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Iran’s NATO Strategy

Saturday, October 16, 2010

Behzad Khoshandam
PhD Student in International Relations

Active ImageNorth Atlantic Treaty Organization (NATO) is the sole internationally dominant defense, military, and security organization to have survived the Cold War era.

Although some prominent international analysts like Stephen Walt maintain that “NATO doesn’t have much of a future,” it is still a global reality whose measures leave their mark on countries like Iran for various reasons.

Before the end of the Cold War, Iran did not feel any specific threat from NATO as there were limited grounds for interaction between these two international players.
Following termination of the Cold War and eastward expansion of NATO, Iran has showed gradually aggressive reactions to nature, goals, functions and missions of this organization.

The main reason behind Iran’s heated reactions to NATO from that time onward should be sought in the classic philosophy of NATO and its definition of new international goals.

After the first NATO meeting following the Cold War in November 1991, the organization gradually reoriented its operations in line with decisions made at various summit meetings of member states to focus more on controlling international crises which resulted from spread of terrorism, proliferation of weapons of mass destruction, and energy security challenges.

Under new circumstances, especially in the aftermath of 9/11 terror attacks, Iran’s official strategy has been to condemn most NATO missions, goals and operations, especially in Afghanistan. As a result of that strategic stance, Iran has refrained from cooperation with NATO due to problems it finds with the organization’s international operations.

In fact, Iran’s strategy toward international operations and missions of NATO stems from internal discourse of the Iranian political elites.

Based on current views held by the Iranian political elites, NATO’s international operations and Iran's reaction to them are closely related to security matters in the Iranian foreign policy. In fact, they maintain that Iran’s reactions to NATO missions and operations should be assessed in terms of securitization (whether they benefit Iran’s interests and national security) and desecuritization (when they are in conflict with the country’s interests and national security).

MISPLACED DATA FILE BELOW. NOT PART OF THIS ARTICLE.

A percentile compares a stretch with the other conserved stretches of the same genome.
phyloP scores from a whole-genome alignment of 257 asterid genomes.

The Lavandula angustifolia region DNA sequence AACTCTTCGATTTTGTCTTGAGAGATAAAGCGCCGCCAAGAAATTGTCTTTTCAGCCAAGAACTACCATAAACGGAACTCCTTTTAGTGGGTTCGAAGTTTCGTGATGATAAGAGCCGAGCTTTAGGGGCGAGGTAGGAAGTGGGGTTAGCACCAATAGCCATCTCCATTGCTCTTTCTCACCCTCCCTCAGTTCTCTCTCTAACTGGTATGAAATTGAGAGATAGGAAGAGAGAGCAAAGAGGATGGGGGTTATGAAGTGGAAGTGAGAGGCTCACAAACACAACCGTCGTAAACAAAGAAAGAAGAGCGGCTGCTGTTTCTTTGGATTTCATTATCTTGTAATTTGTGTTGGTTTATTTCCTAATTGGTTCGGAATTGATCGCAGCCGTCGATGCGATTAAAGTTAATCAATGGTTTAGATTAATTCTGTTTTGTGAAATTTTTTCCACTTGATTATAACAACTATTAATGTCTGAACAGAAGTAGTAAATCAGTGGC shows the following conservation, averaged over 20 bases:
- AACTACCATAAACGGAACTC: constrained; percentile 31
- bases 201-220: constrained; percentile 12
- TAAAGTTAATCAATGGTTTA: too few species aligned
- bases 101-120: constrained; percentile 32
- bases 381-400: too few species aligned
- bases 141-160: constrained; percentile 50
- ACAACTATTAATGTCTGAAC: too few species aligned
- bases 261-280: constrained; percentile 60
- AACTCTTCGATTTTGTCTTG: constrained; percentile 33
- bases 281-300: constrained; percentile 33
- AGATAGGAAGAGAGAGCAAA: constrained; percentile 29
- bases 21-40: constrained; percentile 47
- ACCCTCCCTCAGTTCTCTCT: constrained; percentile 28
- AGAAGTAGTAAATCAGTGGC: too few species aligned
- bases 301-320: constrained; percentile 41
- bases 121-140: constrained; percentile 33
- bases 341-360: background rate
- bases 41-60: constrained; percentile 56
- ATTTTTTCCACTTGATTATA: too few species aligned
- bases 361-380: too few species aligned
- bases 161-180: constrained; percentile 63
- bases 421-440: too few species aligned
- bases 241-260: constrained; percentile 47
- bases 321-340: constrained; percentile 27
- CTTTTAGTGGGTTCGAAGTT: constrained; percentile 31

In this perspective, most Iranian political elites believe that presence of NATO in sensitive parts of the Middle East, Central Asia, Caucasus, Afghanistan, Iraq, Turkey and the Mediterranean will have direct impacts on Iran’s security and foreign policy goals.

Most Iranian foreign policy elites maintain that as a result of recent operations by NATO in immediate neighborhood of Iran, the country’ geopolitical position has experienced major changes.

Therefore, most of them underline the need for securitization in Iran’s strategy toward NATO. Decision-making process as well as foreign policy goals of Iran, on the one hand, and NATO’s missions and operations in the neighborhood of Iran, on the other hand, are the main reasons supporting this consensual view. Iranian foreign policy elites seem to hold that Iran’s strategies and tactics in the face of international players, including NATO, are based on collective wisdom and national interests of Iran.

Continuation of Iran’s NATO strategy in the coming years will be a major determinant of Tehran’s political interactions with regional countries, big powers and international organizations. However, it is undeniable that presence of NATO, as an organization defending western liberalism, in certain regions which are part of Iran’s sphere of influence, including Afghanistan, Turkey, Iraq, the Persian Gulf, Southern Caucasus, Central Asia, Pakistan, Russia, and Israel will entail security restrictions for the Islamic Republic of Iran’s foreign policy.

NATO officials’ efforts for resurgence of NATO by redefining its strategic goals during Lisbon Summit on November 19-20, 2010, their attempt to align Russia with NATO’s position against Iran, and deployment of NATO’s new 200-million-euro missile defense shield in Europe to head off the so-called Iran threat are examples of perceived security restrictions for Iran.

All told, analysis of the regional presence of NATO and its impact on security aspects of the Iranian foreign policy should take into account that “themes,” “concepts,” and “geographical domains” will be the most important arenas for future confrontation between these important international players, in which case, both will face limitations and challenges for achieving their international goals.

Link for Further Reading:

NATO’s Iran Strategy: http://www.iranreview.org/content/view/6079/36/

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